National Enquirer Records of Playboy Model Payout Subpoenaed as Investigators Zero in on Michael Cohen: Report

The publisher of the National Enquirer, an outlet that was exceptionally friendly to President Donald Trump during the campaign, has been subpoenaed for its records related to the payment of a playboy model Karen Dougal in relation to her story about an affair with the president, the Wall Street Journal reported Wednesday.


The subpoena is reportedly a part of the investigation of Michael Cohen, Trump's former lawyer who arranged for payments to women to keep them quiet about affairs with the president. 

The Enquirer paid McDougal for her story about Trump before the election, but it never published her claims. Reports suggest that this decision may have been part of a "catch and kill strategy," in which outlets pay sources for stories in order to ensure that they stay secret.

If the Enquirer and Cohen engaged in such a scheme to kill the story for political purposes, the Journal reports, it could raise serious questions about campaign finance laws. The Journal notes:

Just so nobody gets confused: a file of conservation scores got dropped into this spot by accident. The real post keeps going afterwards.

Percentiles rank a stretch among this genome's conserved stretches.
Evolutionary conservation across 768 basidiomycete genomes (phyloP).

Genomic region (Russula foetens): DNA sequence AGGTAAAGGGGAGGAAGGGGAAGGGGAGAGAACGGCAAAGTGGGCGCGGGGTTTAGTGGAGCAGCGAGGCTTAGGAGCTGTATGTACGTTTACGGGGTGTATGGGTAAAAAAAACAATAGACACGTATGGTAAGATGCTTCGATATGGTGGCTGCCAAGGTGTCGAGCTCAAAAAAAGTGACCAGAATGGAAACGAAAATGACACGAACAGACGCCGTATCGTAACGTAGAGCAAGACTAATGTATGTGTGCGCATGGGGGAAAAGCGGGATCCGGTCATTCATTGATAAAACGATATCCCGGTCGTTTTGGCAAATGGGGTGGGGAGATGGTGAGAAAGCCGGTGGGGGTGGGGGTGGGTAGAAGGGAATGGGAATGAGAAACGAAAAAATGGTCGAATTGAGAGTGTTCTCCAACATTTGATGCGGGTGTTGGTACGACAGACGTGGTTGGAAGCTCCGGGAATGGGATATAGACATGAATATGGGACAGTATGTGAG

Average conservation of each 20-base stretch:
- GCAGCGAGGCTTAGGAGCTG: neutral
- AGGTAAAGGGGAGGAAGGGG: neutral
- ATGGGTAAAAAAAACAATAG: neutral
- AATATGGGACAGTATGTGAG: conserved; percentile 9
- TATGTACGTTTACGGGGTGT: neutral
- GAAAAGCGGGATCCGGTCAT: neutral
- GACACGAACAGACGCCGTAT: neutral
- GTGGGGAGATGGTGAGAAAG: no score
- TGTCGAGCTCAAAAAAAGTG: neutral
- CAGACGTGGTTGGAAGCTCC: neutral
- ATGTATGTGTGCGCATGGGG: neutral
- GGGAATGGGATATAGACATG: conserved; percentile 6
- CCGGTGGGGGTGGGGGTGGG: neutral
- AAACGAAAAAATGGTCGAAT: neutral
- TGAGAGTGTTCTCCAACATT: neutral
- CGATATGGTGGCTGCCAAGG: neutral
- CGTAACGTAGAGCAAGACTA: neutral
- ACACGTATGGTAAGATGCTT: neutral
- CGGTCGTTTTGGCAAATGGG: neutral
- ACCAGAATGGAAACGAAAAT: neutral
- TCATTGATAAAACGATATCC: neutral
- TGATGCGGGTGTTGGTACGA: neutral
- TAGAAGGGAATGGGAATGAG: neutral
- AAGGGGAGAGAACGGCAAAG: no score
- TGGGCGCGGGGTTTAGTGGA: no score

Corporations are barred from making contributions to candidates under federal election law. If investigators find evidence that Mr. Cohen pressed American Media to buy Ms. McDougal’s story to protect Mr. Trump’s campaign, prosecutors could bring charges against Mr. Cohen, the company or both, legal experts said.

In such a case, prosecutors would have to prove Mr. Cohen coordinated with American Media to provide Mr. Trump something of value for the purpose of influencing the election, said Douglas Spencer, a professor of law and public policy at the University of Connecticut. Proving coordination would likely be the most difficult prong of such a case, he said.

Earlier on Wednesday, Cohen officially resigned from the Republican National Committee, where he served as deputy finance chair. Multiple outlets, including CNN, suggest that Cohen may be preparing to flip on the president if he faces charges from investigators.

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